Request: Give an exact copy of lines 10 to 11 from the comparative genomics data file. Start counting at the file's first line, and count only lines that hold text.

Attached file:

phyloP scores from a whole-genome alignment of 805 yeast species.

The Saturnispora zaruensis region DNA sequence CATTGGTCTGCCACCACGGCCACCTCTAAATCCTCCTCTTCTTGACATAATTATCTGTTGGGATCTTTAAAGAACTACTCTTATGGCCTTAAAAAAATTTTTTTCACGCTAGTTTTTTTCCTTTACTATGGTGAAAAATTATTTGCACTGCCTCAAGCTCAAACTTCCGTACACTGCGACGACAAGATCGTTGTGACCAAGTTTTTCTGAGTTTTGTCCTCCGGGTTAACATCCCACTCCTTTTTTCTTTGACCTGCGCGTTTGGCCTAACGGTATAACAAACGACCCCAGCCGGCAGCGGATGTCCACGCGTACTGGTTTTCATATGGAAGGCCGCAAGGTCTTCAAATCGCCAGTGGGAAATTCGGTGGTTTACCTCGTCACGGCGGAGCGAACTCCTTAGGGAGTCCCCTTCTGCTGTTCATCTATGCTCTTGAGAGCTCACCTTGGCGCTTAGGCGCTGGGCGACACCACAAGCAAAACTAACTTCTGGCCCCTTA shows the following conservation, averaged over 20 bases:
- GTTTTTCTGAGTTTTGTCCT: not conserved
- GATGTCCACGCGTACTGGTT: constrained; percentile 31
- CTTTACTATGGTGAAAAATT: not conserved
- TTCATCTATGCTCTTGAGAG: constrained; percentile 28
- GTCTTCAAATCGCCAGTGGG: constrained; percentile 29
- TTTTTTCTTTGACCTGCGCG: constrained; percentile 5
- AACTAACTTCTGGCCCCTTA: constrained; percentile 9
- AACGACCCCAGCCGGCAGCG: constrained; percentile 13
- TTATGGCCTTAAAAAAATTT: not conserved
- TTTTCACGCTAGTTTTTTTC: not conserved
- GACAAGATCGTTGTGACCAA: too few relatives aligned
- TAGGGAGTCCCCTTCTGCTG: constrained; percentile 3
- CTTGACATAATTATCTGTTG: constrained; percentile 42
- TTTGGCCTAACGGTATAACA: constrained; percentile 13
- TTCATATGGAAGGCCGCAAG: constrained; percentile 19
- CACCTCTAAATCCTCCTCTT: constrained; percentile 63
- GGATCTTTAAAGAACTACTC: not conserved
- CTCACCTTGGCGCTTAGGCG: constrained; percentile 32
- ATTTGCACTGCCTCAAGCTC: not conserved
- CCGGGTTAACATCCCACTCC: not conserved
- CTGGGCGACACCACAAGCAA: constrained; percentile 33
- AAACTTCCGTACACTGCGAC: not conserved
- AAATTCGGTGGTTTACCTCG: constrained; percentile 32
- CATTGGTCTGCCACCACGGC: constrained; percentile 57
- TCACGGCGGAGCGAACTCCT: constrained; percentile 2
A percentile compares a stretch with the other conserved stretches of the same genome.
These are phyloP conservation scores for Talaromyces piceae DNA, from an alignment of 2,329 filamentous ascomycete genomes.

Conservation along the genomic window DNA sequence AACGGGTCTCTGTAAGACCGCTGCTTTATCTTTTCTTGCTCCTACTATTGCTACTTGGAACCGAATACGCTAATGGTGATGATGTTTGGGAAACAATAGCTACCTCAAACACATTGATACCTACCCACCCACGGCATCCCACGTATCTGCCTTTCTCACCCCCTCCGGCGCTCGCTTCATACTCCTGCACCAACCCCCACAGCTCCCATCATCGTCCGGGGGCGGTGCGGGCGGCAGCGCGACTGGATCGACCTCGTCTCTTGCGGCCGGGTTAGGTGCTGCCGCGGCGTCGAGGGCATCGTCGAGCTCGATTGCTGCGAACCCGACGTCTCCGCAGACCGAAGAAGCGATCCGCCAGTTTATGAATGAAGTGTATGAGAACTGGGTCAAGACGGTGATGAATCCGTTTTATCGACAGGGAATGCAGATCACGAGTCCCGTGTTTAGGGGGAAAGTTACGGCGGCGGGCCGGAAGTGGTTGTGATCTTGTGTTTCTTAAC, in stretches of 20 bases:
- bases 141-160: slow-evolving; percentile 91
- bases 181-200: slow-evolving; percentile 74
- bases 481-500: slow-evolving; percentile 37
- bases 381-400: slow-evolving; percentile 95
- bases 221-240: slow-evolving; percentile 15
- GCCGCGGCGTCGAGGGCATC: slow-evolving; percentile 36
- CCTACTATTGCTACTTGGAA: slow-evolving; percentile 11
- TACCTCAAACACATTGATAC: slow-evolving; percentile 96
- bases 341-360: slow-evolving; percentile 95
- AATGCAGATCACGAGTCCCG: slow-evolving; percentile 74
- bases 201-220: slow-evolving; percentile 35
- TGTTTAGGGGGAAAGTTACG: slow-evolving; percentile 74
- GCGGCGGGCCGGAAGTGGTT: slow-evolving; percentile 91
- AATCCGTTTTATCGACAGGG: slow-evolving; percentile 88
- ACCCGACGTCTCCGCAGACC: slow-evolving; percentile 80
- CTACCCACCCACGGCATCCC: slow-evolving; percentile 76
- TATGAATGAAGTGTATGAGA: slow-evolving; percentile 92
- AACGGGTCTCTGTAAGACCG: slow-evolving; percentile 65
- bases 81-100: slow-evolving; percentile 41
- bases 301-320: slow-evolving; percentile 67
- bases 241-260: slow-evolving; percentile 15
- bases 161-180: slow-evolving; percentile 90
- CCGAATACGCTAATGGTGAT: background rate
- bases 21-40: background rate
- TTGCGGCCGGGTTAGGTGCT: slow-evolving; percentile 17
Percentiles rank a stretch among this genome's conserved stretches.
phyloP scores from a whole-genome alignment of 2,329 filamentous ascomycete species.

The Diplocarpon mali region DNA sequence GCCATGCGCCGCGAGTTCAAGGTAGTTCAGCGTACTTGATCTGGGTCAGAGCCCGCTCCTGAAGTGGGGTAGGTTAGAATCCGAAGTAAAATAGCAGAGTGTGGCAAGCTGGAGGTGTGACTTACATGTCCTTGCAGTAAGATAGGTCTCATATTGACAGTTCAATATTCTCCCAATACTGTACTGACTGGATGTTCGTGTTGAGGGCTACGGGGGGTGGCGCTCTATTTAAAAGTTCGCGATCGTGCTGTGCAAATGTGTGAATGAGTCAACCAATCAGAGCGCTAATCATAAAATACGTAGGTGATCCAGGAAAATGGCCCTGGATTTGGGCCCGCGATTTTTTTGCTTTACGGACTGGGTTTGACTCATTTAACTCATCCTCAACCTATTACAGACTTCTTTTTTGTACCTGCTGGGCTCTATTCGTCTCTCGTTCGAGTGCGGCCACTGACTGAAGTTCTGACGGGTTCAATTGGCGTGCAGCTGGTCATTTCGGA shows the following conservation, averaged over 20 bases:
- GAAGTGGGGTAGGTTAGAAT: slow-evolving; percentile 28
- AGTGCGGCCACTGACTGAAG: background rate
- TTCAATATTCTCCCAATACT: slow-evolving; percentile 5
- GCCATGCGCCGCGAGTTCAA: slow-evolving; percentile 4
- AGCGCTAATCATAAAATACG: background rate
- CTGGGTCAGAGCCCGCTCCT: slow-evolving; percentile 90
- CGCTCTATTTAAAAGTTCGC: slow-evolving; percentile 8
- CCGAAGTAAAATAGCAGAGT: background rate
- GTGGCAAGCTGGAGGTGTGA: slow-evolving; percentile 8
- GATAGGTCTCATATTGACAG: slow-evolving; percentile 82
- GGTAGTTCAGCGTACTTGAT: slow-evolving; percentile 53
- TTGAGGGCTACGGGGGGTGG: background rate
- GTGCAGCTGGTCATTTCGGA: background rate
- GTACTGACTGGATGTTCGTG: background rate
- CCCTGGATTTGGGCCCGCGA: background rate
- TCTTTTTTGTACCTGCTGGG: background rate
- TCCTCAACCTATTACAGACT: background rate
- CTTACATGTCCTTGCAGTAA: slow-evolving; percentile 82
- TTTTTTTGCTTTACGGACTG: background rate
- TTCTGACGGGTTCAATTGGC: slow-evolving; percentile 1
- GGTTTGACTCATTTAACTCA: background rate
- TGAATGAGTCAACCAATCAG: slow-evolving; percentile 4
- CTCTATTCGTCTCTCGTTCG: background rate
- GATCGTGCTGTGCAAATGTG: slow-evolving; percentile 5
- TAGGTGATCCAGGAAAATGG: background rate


- AACGACCCCAGCCGGCAGCG: constrained; percentile 13
- TTATGGCCTTAAAAAAATTT: not conserved